|new Window Scheme Wizard
|improved file converters, new visualizations, update notifications
|original upload used in Searle et al, 2018
How do I start collecting DIA?
You can check out a DIA quick start document you're interested in how to set up your instrument to collect DIA data or check out recommended starting settings for DIA on Thermo instruments. Our new "tutorial", Pino et al, 2020, is a great place to gain intuition about why these methods and settings make sense. This content is consolidated in our ASMS 2020 talk, which has full lecture notes and an accompanying video on YouTube.
How do I get or make libraries?
Walnut can be used for searching DIA files without a library. However, we recommend using libraries for maximum sensitivity. If you're doing work with Human samples (including tissue or cells), you can download an EncyclopeDIA-compatible version of the Pan-Human library created from the Rosenberger et al, 2014 dataset or a Thesaurus-compatible version of the Phosphopedia library created from the Lawrence et al, 2016 dataset. Alternatively, if you're doing work with non-human samples, you can download a pre-generated Prosit library or read our tutorial on developing new Prosit libraries using only a FASTA database.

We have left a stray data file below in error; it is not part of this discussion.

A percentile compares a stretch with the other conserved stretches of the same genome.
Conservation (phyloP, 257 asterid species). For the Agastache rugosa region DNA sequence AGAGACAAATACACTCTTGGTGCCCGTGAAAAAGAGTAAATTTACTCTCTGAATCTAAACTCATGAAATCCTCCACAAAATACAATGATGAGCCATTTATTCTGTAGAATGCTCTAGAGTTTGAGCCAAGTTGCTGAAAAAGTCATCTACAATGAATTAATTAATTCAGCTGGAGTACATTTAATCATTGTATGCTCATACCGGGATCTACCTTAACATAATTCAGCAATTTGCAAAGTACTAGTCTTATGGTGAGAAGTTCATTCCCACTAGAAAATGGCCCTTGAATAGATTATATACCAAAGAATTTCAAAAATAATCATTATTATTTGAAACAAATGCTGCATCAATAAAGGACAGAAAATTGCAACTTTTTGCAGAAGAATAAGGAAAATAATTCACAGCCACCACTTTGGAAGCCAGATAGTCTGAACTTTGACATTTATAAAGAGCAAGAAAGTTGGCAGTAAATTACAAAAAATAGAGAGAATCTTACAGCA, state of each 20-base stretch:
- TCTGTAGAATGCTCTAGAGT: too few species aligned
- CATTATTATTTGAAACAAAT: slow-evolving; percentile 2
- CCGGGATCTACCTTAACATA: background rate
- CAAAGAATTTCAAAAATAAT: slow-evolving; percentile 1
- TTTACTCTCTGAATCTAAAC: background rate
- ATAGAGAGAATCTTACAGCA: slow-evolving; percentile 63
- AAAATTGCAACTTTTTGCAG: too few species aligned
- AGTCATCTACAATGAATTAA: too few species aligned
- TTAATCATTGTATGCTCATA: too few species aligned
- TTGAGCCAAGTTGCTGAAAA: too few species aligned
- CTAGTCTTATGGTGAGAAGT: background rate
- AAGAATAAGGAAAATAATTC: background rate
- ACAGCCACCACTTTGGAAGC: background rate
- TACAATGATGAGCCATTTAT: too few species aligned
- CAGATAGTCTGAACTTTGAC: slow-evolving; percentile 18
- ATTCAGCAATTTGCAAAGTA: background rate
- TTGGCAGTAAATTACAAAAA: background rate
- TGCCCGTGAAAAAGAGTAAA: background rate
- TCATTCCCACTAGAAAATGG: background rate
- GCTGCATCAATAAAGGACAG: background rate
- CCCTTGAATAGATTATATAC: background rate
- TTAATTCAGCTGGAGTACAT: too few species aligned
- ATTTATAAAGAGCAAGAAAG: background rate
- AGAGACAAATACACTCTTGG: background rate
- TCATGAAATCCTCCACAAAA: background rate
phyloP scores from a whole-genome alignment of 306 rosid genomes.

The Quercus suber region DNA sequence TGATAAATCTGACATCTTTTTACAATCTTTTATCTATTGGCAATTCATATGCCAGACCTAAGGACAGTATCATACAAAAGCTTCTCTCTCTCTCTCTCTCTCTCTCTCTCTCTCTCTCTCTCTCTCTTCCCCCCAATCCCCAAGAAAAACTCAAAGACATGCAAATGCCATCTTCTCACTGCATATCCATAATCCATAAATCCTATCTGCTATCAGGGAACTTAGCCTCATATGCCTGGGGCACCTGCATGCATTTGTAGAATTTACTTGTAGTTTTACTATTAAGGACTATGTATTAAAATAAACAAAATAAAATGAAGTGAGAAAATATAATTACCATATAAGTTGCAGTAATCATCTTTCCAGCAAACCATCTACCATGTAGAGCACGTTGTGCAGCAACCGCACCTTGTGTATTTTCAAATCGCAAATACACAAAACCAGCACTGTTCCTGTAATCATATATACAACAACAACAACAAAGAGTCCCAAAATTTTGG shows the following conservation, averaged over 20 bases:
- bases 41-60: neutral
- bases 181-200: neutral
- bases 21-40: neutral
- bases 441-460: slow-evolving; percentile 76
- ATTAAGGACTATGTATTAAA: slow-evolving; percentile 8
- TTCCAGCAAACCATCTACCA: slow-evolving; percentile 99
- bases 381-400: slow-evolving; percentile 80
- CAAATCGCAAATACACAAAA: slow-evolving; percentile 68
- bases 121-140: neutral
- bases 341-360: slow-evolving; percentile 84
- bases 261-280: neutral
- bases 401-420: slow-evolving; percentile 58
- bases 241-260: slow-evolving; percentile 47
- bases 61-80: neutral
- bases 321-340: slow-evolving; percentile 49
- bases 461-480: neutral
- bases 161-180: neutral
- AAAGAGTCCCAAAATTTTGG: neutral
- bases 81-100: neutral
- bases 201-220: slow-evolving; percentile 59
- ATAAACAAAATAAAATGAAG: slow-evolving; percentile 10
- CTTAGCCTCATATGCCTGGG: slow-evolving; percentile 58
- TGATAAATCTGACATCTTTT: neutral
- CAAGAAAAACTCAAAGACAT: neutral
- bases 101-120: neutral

Finally, EncyclopeDIA is designed to enable the chromatogram library workflow. This DDA-free strategy builds sample-specific libraries using gas-phase fractionation (GPF) DIA. GPF-DIA improves detection rates by injecting the same sample six times, from 400-500 m/z, 500-600 m/z, etc. This allows each run to have PRM-quality DIA windows (2 m/z or less) with the same instrument duty cycle. While offline fractionation such as SCX or high-pH RP requires an additional liquid chromatography step, GPF occurs completely within the mass spectrometer, making very easy to perform. The 6x GPF-DIA files can be searched with Walnut or a Prosit-based library to produce sample-specific chromatogram libraries, which are in turn used to search normal (wide-window) DIA files.
How do I use EncyclopeDIA?